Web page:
The Half-Hearted eBook

This eBook from the Gutenberg Project consists of approximately 273 pages of information about The Half-Hearted.

“I must talk shop,” cried Lady Manorwater when they were seated at table.  “Lewie, have you heard the news that poor Sir Robert has retired?  What a treasure of a cook you have, sir!  The poor man is going to travel, as his health is bad; he wrote me this morning.  Now who is to take his place?  And I wish you’d get me the recipe for this tomato soup.”

Lewis unravelled the tangled skein of his aunt’s questions.

“I heard about Merkland last night from Wratislaw.  I think, perhaps, I had better make a confession to everybody.  I never intended to bother with party politics, at least not for a good many years, but some people want me to stand, so I have agreed.  You will have a very weak opponent, Stocks, so I hope you will pardon my impertinence in trying the thing.”

The candidate turned a little pale, but he smiled gallantly.

“I shall be glad to have so distinguished an opponent.  But I thought that yesterday you would never have dreamed of the thing.”

“No more I should; but Wratislaw talked to me seriously and I was persuaded.”

Wratislaw tried to look guileless, failed signally, and detected a sudden unfavourable glance from Mr. Stocks in his direction.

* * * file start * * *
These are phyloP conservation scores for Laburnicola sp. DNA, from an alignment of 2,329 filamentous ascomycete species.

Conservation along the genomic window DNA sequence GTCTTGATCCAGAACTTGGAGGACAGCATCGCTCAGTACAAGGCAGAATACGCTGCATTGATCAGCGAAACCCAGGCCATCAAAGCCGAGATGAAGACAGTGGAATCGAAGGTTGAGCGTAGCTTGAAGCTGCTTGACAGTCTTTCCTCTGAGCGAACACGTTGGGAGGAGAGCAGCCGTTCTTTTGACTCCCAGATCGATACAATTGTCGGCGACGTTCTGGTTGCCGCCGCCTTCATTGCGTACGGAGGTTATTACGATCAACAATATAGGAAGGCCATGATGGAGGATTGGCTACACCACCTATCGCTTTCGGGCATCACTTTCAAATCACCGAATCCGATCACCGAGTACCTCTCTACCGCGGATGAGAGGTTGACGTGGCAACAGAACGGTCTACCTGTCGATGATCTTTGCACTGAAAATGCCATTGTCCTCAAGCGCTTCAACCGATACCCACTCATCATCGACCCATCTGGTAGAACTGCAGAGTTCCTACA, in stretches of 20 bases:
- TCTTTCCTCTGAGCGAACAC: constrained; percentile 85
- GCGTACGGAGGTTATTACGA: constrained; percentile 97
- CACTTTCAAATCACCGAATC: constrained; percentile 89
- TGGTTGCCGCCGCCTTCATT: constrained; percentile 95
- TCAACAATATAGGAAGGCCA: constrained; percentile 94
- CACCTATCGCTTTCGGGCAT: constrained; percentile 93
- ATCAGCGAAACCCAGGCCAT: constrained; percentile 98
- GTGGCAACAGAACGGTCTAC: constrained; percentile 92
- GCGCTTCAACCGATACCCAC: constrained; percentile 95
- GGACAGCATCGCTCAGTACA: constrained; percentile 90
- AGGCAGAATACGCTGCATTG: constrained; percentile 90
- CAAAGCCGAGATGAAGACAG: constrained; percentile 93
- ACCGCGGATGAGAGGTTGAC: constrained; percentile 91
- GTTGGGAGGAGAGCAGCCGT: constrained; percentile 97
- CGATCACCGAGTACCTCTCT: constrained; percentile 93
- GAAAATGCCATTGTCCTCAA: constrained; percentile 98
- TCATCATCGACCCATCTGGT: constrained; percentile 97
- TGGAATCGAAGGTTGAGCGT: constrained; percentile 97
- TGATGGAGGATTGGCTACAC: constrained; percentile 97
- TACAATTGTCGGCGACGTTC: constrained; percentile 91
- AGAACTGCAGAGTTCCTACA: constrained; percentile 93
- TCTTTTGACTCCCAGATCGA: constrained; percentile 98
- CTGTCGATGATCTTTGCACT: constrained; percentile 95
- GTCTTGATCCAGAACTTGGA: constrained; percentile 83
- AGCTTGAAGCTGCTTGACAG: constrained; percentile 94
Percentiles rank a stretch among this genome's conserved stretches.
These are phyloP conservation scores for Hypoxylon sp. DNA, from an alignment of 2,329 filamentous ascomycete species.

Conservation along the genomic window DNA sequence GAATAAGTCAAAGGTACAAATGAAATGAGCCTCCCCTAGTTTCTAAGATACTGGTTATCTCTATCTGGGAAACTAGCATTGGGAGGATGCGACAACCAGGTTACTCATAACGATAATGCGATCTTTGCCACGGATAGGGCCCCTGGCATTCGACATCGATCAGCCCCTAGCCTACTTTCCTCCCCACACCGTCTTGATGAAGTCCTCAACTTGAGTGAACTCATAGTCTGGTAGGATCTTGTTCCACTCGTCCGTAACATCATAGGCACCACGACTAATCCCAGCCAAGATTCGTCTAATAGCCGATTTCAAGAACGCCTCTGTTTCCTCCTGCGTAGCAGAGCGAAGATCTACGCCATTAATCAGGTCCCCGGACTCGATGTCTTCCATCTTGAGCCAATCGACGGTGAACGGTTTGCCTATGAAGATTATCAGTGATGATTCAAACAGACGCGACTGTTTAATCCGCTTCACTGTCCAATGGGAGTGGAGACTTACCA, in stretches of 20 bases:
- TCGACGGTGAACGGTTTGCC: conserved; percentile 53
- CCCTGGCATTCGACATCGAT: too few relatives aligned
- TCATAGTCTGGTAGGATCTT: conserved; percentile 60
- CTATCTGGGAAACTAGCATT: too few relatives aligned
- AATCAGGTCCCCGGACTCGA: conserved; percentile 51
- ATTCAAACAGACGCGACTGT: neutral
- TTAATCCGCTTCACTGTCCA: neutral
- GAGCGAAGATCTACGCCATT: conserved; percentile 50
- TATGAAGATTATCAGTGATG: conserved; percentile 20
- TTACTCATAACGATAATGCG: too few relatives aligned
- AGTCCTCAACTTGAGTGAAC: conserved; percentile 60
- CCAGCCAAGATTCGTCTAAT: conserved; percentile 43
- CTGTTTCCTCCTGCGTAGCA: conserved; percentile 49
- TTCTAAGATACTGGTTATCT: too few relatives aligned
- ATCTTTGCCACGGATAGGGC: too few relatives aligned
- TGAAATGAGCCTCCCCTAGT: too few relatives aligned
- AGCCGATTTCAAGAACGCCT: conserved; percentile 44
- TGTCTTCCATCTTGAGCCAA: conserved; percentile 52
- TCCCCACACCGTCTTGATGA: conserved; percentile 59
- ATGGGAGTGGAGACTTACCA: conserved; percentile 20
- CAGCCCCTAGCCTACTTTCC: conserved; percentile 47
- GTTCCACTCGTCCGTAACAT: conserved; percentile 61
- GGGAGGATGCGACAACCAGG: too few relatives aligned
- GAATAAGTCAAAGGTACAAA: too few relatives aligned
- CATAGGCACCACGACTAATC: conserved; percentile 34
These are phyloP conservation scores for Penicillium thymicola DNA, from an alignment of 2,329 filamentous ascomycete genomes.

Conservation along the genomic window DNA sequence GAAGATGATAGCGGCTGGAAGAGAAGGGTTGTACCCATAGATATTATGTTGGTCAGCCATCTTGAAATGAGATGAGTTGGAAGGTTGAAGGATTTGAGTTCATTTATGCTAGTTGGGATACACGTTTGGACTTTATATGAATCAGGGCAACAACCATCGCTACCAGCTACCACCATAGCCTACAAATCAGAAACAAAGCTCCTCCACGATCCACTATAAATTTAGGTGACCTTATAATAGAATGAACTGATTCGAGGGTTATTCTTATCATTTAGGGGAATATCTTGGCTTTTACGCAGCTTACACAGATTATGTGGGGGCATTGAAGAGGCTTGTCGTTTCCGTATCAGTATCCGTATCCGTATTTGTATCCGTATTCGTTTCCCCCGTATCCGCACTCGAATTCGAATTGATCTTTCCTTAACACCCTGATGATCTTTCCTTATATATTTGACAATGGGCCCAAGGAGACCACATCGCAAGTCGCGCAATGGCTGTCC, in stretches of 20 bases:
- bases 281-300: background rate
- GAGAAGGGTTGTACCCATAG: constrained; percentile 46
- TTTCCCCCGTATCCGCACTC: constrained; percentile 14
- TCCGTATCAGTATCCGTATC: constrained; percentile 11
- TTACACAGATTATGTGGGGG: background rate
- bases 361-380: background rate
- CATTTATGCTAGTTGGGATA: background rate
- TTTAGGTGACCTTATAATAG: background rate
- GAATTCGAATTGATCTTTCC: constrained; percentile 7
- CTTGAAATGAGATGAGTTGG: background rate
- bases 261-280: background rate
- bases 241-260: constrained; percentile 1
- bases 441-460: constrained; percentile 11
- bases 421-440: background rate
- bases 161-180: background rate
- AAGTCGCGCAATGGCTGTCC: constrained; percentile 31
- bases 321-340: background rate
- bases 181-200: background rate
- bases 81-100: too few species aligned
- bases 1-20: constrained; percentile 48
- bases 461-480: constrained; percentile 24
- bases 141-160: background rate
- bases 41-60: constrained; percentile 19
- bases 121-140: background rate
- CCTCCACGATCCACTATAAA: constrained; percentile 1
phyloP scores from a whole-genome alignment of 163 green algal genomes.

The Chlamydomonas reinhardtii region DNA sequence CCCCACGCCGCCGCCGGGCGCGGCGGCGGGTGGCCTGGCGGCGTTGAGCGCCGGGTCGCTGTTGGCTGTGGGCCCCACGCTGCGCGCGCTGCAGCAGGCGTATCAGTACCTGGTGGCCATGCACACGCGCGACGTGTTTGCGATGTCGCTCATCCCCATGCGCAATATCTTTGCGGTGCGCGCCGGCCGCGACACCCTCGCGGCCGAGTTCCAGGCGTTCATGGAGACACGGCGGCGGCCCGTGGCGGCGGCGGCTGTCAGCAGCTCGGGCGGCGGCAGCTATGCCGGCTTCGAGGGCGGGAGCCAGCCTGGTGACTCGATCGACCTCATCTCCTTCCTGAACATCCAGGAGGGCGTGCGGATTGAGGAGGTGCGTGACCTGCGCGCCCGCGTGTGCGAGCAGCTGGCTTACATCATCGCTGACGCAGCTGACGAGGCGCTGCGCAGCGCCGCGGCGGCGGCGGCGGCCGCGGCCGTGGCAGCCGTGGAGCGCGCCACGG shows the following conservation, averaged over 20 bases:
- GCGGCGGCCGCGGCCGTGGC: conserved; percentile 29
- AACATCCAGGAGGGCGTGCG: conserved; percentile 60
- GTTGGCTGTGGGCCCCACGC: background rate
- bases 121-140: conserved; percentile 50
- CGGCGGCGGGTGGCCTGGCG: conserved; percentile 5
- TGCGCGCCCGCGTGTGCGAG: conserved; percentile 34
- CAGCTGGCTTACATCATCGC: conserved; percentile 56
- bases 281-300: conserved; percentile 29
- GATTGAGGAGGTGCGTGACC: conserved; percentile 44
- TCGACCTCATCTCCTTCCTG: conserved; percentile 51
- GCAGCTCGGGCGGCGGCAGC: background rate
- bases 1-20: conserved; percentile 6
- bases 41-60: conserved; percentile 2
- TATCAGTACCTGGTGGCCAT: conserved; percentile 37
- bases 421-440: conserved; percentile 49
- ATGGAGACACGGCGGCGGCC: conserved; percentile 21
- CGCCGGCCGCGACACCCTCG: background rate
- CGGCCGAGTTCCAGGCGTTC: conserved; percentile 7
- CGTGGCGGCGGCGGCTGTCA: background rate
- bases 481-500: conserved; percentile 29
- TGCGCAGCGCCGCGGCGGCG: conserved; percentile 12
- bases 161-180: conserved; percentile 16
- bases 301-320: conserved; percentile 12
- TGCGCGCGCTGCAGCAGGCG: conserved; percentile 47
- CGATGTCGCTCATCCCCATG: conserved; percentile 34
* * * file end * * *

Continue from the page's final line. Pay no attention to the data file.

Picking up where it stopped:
“We must manage everything as pleasantly as possible.  You have my aunt and my uncle and Arthur on your side, while I have George, who doesn’t count in this show, and I hope Wratislaw.  I’ll give you a three days’ start if you like in lieu of notice.”  And the young man laughed as if the matter were the simplest of jokes.

The laugh jarred very seriously on one listener.  To Alice the morning had been full of vexations, for Mr. Stocks had again sought her company, and wearied her with a new manner of would-be gallantry which sat ill upon him.  She had come to Etterick with a tenderness towards Lewis which was somewhat dispelled by his newly-disclosed political aims.  It meant that the Glenavelin household, including herself, would be in a different camp for three dreary weeks, and that Mr. Stocks would claim more of her society than ever.  With feminine inconsistency she visited her repugnance towards that gentleman on his innocent rival.  But Mr. Lewis Haystoun’s light-hearted manner of regarding the business struck the little Puritan deeper.  Politics had always been a thing of the gravest import in her eyes, bound up with a man’s duty and honour and religion, and lo! here was this Gallio who not only adorned a party she had been led to regard as reprobate, but treated the whole affair as a half-jocular business, on which one should not be serious.  It was sheer weakness, her heart cried out, the weakness of the philanderer, the half-hearted.  In her vexation her interest flew in sympathy to Mr. Stocks, and she viewed him for the occasion with favour.

“You are far too frivolous about it,” she cried.  “How can you fight if you are not in earnest, and how can you speak things you only half believe?  I hate to think of men playing at politics.”  And she had set her little white teeth, and sat flushed and diffident, a Muse of Protest.

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The Half-Hearted from Project Gutenberg. Public domain.
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